The Putnam Family of Funeral Homes (Bertram Funeral Home in Bertram, Cremation Advocates by Putnam in Marble Falls, and Putnam Funeral Home and Crematory in Kingsland) continues to win the local awards for Best In Class. We do so by going above and beyond and because we understand that we have only one opportunity to make this right. Remember our billboard – #YODO? From writing the obituary to personalizing memorial folders and celebrations of life, to introducing grief therapy dogs in training, and offering different funeral home concepts (traditional, contemporary, and familial), and even offering different funeral planning products from final expense policies to prepaid funeral contracts, we do everything we can to advocate for you before, during, and after your time of loss and help you make meaning out of an emotional time. Every employee is also a community volunteer and Putnam supports several local causes and organizations as we believe that investing in our community keeps our community strong. It also enables us to build relationships to better serve you when you need us the most. We are local and family-owned with the ONLY on-site crematory in the Highland Lakes area. Not only do we Keep Your Loved Ones Close and provide Excellence in Remembrance, but Putnam also Cares!  We provide cremation and burial services, celebrations of life, and preplanning services to Horseshoe Bay, Spicewood, Lakeway, Austin, Liberty Hill, Temple, Bertram, Oatmeal, Burnet, Tow, Kingsland, Llano, Highland Haven, Granite Shoals, Cottonwood Shores, Marble Falls, Meadowlakes, Double Horn, Round Mountain, Johnson City, Blanco, Boerne, San Antonio, Fredericksburg and beyond.

Chris Putnam Earns PhD in Business Administration

Central Texas entrepreneur, leader, funeral home owner, and philanthropist Chris Putnam successfully defended his research dissertation, “A Leader’s Perspective to Retaining Millennial Workers:  A Qualitative Triangulation of Job Embeddedness Theory and Leader-Member Exchange,” to earn his PhD in Business Administration with a concentration in organizational leadership from Northcentral University on November 28, 2018.  Dr. Putnam also holds a MBA and BA in Business Administration from Ottawa University and a Diploma of Funeral Service from Commonwealth Institute of Funeral Service.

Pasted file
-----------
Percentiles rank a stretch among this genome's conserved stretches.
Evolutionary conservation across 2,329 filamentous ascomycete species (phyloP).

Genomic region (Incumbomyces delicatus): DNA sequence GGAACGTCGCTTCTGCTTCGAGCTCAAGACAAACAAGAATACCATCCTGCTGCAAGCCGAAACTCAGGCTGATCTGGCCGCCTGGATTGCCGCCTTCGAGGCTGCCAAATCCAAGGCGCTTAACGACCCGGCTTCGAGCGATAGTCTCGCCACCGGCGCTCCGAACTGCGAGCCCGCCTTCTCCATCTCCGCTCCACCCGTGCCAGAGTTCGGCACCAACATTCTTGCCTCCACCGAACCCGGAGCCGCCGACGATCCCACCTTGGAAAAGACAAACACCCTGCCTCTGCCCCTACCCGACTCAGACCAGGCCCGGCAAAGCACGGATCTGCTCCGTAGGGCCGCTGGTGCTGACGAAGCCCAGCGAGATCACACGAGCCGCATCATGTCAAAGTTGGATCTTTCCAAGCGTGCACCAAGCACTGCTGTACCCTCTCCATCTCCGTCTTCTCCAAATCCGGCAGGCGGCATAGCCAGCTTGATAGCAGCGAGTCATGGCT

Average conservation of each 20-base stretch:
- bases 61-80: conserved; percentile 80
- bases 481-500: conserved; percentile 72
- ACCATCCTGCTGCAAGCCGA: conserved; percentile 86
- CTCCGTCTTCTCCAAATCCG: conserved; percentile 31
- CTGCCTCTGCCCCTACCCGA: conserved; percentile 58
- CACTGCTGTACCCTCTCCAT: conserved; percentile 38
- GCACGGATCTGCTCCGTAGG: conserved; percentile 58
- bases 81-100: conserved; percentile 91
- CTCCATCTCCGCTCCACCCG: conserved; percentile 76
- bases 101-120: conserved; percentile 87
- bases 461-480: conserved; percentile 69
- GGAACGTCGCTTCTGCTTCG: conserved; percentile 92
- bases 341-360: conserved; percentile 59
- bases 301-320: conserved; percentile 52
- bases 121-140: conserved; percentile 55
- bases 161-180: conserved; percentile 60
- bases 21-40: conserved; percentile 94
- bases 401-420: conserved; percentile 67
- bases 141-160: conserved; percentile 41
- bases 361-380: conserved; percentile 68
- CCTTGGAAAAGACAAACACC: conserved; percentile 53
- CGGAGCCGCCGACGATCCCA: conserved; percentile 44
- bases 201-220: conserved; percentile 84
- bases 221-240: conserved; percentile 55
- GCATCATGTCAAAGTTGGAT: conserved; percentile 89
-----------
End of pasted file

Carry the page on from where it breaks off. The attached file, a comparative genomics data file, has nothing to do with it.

Dr. Putnam has spent the last ten years studying generational theory.  In choosing his dissertation topic, he explains that “Each generation has distinctive characteristics and expectations.  Baby boomers and generation Xers who have been in leadership roles for several decades have experienced the frequent turnover of the millennial generation.  Little to no research is available from the older generations’ perceptions of the younger generation, however, millennial perception is abundant.  I wanted to fill a research gap from a leader’s perspective as to why millennials “job hop” more frequently than other generations.  Moreover, as a small business owner, I find it essential to understand how to retain millennial workers.  According to the Small Business Administration, millennial turnover costs American small businesses $64 billion dollars annually.”

Dr. Putnam’s research participants included members of the baby boomer and generation x generations who were small business owners in Central Texas and employed millennials. He found these leaders expressing frustration over a perceived lack of work ethic. Given the lack of existing information, most of the leaders did not have a specific strategy to improve relationships and increase retention; and the strategies they did employee contrasted significantly with what little literature exists that pertains to supervision and mentoring across generations.